Johnson C. Smith Names New President

The Johnson C. Smith University Board of Trustees has named Dr. Ronald L. Carter the university’s 13th president, effective July 1.

Carter, currently provost and dean of faculty at Coker College in Hartsville, S.C., brings to the Charlotte, N.C., institution “an impressive record of community leadership, academic administration and budget management,” according to university officials.

“We are delighted to welcome Dr. Carter to the Johnson C. Smith family,” said Parran Foster III, chairman of the JCSU board. “He brings a noteworthy academic record, valuable international perspectives and a breadth of insight rooted in his diverse university experiences.”

Carter, a High Point, N.C. native, began his academic career at Boston University’s Martin Luther King, Jr. Center, where he rose to become the school’s youngest Dean of Students.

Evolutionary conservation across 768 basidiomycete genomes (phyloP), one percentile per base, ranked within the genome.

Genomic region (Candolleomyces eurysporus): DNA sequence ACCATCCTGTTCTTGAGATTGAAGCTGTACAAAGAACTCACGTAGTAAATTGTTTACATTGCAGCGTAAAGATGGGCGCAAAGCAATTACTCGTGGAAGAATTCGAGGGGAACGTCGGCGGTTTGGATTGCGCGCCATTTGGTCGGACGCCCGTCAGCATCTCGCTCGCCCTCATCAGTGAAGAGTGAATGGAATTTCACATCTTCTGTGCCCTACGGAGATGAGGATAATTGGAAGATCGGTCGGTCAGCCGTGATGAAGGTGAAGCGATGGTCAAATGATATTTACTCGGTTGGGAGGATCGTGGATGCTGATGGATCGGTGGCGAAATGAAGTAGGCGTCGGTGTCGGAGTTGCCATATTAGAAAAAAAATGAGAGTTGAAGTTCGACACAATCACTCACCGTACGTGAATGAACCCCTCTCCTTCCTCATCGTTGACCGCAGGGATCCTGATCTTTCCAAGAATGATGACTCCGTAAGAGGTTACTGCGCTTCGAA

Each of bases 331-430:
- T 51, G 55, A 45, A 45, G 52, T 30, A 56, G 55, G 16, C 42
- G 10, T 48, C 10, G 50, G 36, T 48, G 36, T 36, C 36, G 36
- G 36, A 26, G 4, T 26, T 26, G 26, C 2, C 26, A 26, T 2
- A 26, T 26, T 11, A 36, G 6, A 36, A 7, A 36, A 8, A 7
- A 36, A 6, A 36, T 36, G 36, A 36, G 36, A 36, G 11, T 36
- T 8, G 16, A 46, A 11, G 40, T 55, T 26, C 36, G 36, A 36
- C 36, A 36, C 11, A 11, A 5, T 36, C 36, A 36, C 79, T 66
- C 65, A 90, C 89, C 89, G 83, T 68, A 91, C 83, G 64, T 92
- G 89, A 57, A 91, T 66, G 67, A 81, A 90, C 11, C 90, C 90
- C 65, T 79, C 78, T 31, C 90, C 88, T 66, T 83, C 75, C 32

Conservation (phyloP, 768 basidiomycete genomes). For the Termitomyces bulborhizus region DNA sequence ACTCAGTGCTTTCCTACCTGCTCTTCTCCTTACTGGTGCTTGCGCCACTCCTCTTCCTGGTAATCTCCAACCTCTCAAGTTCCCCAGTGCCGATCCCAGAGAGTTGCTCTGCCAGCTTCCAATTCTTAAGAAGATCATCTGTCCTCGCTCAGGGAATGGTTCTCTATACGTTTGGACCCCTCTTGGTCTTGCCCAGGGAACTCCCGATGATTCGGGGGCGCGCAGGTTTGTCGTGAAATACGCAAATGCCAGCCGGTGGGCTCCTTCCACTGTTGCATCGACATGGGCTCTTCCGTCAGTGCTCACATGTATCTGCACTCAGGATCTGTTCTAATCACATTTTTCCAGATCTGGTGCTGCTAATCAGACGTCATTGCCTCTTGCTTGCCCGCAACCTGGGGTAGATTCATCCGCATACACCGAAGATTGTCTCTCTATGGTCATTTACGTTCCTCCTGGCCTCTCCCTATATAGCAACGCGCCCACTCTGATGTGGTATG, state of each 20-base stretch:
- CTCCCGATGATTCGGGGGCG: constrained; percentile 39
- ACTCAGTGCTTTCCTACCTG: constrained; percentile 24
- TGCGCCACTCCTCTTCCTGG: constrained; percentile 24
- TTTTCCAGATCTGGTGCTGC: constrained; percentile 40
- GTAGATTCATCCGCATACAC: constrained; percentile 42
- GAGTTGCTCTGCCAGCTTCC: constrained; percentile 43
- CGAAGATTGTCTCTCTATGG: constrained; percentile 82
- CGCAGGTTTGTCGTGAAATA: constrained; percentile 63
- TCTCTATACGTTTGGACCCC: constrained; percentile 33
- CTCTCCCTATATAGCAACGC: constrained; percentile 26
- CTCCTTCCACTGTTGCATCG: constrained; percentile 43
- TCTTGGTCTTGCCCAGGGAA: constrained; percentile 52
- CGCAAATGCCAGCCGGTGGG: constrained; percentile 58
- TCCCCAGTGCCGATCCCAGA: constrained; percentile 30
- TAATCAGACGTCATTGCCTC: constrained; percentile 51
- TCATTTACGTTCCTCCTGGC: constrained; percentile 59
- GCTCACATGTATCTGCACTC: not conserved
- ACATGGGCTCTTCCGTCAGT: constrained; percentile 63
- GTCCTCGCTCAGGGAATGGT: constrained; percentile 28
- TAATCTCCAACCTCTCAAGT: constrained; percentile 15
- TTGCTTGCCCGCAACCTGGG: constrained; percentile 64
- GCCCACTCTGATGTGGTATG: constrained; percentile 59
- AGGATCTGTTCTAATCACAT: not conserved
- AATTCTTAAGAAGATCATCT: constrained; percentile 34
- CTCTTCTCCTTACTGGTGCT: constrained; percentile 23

Carter, who helped relatives of Nelson Mandela gain admission to U.S. colleges in the late 1980s, was named upon Mandela’s release from prison Director of Health Services at the University of the Witwatersrand in Johannesburg, South Africa. Within five years, Carter became the school’s Dean of Students — one of the first Black administrators at the traditionally white institution.

Carter will succeed Dr. Dorothy Cowser Yancy, who since being named president in 1994 has raised more than $125 million for the institution and increased the endowment nearly fourfold, from $14 million to $53 million.

Foster praised Yancy’s work and noted that Carter was expected to build upon that work. “We have been fortunate indeed to have Dr. Yancy at the helm for 14 years. She has been an energetic and inspired leader. Dr. Carter joins Johnson C. Smith poised to advance her successes.”

Carter holds a doctorate in philosophy of religion from Boston University and a master’s of theology and philosophy of religion also from Boston University. He graduated Magna Cum Laude and Phi Beta Kappa from Morehouse College with a bachelor’s in sociology and philosophy.

–Associated Press


There are currently
0 comments on this story.
Click here to post a comment



© Copyright 2005 by DiverseEducation.com